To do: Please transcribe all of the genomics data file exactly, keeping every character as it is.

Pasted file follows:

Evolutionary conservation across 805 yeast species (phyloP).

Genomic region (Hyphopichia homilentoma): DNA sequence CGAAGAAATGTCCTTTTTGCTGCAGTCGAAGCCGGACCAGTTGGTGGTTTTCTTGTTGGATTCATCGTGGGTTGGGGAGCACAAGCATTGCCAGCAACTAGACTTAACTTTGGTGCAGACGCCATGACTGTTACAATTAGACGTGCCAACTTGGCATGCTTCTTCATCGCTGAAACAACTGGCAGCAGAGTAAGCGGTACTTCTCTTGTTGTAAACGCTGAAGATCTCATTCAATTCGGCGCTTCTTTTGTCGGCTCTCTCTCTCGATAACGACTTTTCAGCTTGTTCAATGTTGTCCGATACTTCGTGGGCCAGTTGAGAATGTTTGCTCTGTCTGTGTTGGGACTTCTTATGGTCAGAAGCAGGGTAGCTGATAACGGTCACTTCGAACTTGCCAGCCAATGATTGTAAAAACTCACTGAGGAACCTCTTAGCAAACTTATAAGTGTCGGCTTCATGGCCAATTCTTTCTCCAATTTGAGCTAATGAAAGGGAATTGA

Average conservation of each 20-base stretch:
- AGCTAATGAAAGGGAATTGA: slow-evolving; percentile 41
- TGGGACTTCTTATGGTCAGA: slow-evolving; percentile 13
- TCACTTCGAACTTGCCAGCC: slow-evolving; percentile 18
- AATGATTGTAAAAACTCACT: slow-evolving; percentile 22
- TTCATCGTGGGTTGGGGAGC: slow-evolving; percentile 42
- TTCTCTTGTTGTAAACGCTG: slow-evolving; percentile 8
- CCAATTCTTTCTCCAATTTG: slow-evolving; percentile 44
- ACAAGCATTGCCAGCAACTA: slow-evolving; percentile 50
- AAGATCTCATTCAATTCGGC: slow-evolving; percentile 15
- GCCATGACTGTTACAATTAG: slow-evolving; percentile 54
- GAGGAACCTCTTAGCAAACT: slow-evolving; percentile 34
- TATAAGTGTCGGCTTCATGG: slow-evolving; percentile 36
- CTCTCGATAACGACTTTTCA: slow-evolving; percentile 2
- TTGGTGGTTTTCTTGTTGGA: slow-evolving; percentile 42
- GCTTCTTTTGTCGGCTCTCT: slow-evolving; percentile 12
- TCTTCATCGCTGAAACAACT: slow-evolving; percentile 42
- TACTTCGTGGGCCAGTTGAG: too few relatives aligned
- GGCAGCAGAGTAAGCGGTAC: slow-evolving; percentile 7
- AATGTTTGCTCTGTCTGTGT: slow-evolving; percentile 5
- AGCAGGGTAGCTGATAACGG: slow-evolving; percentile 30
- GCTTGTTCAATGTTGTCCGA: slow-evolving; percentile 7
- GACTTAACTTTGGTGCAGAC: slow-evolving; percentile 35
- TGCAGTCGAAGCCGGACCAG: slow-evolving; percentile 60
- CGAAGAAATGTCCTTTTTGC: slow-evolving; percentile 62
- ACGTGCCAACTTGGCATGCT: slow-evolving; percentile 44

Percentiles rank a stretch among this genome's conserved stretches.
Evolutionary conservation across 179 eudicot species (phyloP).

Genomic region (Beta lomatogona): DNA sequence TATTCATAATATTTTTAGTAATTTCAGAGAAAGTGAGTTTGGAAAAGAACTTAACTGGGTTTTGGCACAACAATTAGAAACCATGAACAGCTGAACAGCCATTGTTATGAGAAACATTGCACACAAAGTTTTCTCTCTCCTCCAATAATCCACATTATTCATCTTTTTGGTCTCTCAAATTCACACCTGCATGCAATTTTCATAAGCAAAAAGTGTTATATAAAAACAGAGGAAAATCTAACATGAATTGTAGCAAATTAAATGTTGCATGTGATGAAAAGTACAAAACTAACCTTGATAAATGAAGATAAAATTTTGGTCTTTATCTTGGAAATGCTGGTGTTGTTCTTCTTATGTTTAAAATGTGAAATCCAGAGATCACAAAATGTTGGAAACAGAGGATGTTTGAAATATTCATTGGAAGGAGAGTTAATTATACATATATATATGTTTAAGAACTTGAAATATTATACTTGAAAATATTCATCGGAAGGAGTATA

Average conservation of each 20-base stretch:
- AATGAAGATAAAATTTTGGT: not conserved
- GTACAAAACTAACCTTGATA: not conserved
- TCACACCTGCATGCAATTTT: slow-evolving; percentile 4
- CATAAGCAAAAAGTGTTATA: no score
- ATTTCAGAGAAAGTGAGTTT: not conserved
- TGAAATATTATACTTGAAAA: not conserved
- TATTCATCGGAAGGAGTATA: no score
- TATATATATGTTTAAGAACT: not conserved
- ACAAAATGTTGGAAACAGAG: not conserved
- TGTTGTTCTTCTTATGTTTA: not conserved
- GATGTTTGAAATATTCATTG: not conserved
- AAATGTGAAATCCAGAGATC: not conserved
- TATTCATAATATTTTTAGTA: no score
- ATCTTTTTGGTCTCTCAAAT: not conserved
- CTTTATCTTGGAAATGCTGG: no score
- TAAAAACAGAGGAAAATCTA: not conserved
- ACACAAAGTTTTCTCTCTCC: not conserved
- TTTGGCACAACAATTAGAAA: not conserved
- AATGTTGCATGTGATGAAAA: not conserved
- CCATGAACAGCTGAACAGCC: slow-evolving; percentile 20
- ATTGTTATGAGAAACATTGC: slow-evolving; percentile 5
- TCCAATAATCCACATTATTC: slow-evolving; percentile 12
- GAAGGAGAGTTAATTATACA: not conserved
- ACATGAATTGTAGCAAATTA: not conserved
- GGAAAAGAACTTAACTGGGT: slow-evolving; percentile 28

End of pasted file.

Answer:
Evolutionary conservation across 805 yeast species (phyloP).

Genomic region (Hyphopichia homilentoma): DNA sequence CGAAGAAATGTCCTTTTTGCTGCAGTCGAAGCCGGACCAGTTGGTGGTTTTCTTGTTGGATTCATCGTGGGTTGGGGAGCACAAGCATTGCCAGCAACTAGACTTAACTTTGGTGCAGACGCCATGACTGTTACAATTAGACGTGCCAACTTGGCATGCTTCTTCATCGCTGAAACAACTGGCAGCAGAGTAAGCGGTACTTCTCTTGTTGTAAACGCTGAAGATCTCATTCAATTCGGCGCTTCTTTTGTCGGCTCTCTCTCTCGATAACGACTTTTCAGCTTGTTCAATGTTGTCCGATACTTCGTGGGCCAGTTGAGAATGTTTGCTCTGTCTGTGTTGGGACTTCTTATGGTCAGAAGCAGGGTAGCTGATAACGGTCACTTCGAACTTGCCAGCCAATGATTGTAAAAACTCACTGAGGAACCTCTTAGCAAACTTATAAGTGTCGGCTTCATGGCCAATTCTTTCTCCAATTTGAGCTAATGAAAGGGAATTGA

Average conservation of each 20-base stretch:
- AGCTAATGAAAGGGAATTGA: slow-evolving; percentile 41
- TGGGACTTCTTATGGTCAGA: slow-evolving; percentile 13
- TCACTTCGAACTTGCCAGCC: slow-evolving; percentile 18
- AATGATTGTAAAAACTCACT: slow-evolving; percentile 22
- TTCATCGTGGGTTGGGGAGC: slow-evolving; percentile 42
- TTCTCTTGTTGTAAACGCTG: slow-evolving; percentile 8
- CCAATTCTTTCTCCAATTTG: slow-evolving; percentile 44
- ACAAGCATTGCCAGCAACTA: slow-evolving; percentile 50
- AAGATCTCATTCAATTCGGC: slow-evolving; percentile 15
- GCCATGACTGTTACAATTAG: slow-evolving; percentile 54
- GAGGAACCTCTTAGCAAACT: slow-evolving; percentile 34
- TATAAGTGTCGGCTTCATGG: slow-evolving; percentile 36
- CTCTCGATAACGACTTTTCA: slow-evolving; percentile 2
- TTGGTGGTTTTCTTGTTGGA: slow-evolving; percentile 42
- GCTTCTTTTGTCGGCTCTCT: slow-evolving; percentile 12
- TCTTCATCGCTGAAACAACT: slow-evolving; percentile 42
- TACTTCGTGGGCCAGTTGAG: too few relatives aligned
- GGCAGCAGAGTAAGCGGTAC: slow-evolving; percentile 7
- AATGTTTGCTCTGTCTGTGT: slow-evolving; percentile 5
- AGCAGGGTAGCTGATAACGG: slow-evolving; percentile 30
- GCTTGTTCAATGTTGTCCGA: slow-evolving; percentile 7
- GACTTAACTTTGGTGCAGAC: slow-evolving; percentile 35
- TGCAGTCGAAGCCGGACCAG: slow-evolving; percentile 60
- CGAAGAAATGTCCTTTTTGC: slow-evolving; percentile 62
- ACGTGCCAACTTGGCATGCT: slow-evolving; percentile 44

Percentiles rank a stretch among this genome's conserved stretches.
Evolutionary conservation across 179 eudicot species (phyloP).

Genomic region (Beta lomatogona): DNA sequence TATTCATAATATTTTTAGTAATTTCAGAGAAAGTGAGTTTGGAAAAGAACTTAACTGGGTTTTGGCACAACAATTAGAAACCATGAACAGCTGAACAGCCATTGTTATGAGAAACATTGCACACAAAGTTTTCTCTCTCCTCCAATAATCCACATTATTCATCTTTTTGGTCTCTCAAATTCACACCTGCATGCAATTTTCATAAGCAAAAAGTGTTATATAAAAACAGAGGAAAATCTAACATGAATTGTAGCAAATTAAATGTTGCATGTGATGAAAAGTACAAAACTAACCTTGATAAATGAAGATAAAATTTTGGTCTTTATCTTGGAAATGCTGGTGTTGTTCTTCTTATGTTTAAAATGTGAAATCCAGAGATCACAAAATGTTGGAAACAGAGGATGTTTGAAATATTCATTGGAAGGAGAGTTAATTATACATATATATATGTTTAAGAACTTGAAATATTATACTTGAAAATATTCATCGGAAGGAGTATA

Average conservation of each 20-base stretch:
- AATGAAGATAAAATTTTGGT: not conserved
- GTACAAAACTAACCTTGATA: not conserved
- TCACACCTGCATGCAATTTT: slow-evolving; percentile 4
- CATAAGCAAAAAGTGTTATA: no score
- ATTTCAGAGAAAGTGAGTTT: not conserved
- TGAAATATTATACTTGAAAA: not conserved
- TATTCATCGGAAGGAGTATA: no score
- TATATATATGTTTAAGAACT: not conserved
- ACAAAATGTTGGAAACAGAG: not conserved
- TGTTGTTCTTCTTATGTTTA: not conserved
- GATGTTTGAAATATTCATTG: not conserved
- AAATGTGAAATCCAGAGATC: not conserved
- TATTCATAATATTTTTAGTA: no score
- ATCTTTTTGGTCTCTCAAAT: not conserved
- CTTTATCTTGGAAATGCTGG: no score
- TAAAAACAGAGGAAAATCTA: not conserved
- ACACAAAGTTTTCTCTCTCC: not conserved
- TTTGGCACAACAATTAGAAA: not conserved
- AATGTTGCATGTGATGAAAA: not conserved
- CCATGAACAGCTGAACAGCC: slow-evolving; percentile 20
- ATTGTTATGAGAAACATTGC: slow-evolving; percentile 5
- TCCAATAATCCACATTATTC: slow-evolving; percentile 12
- GAAGGAGAGTTAATTATACA: not conserved
- ACATGAATTGTAGCAAATTA: not conserved
- GGAAAAGAACTTAACTGGGT: slow-evolving; percentile 28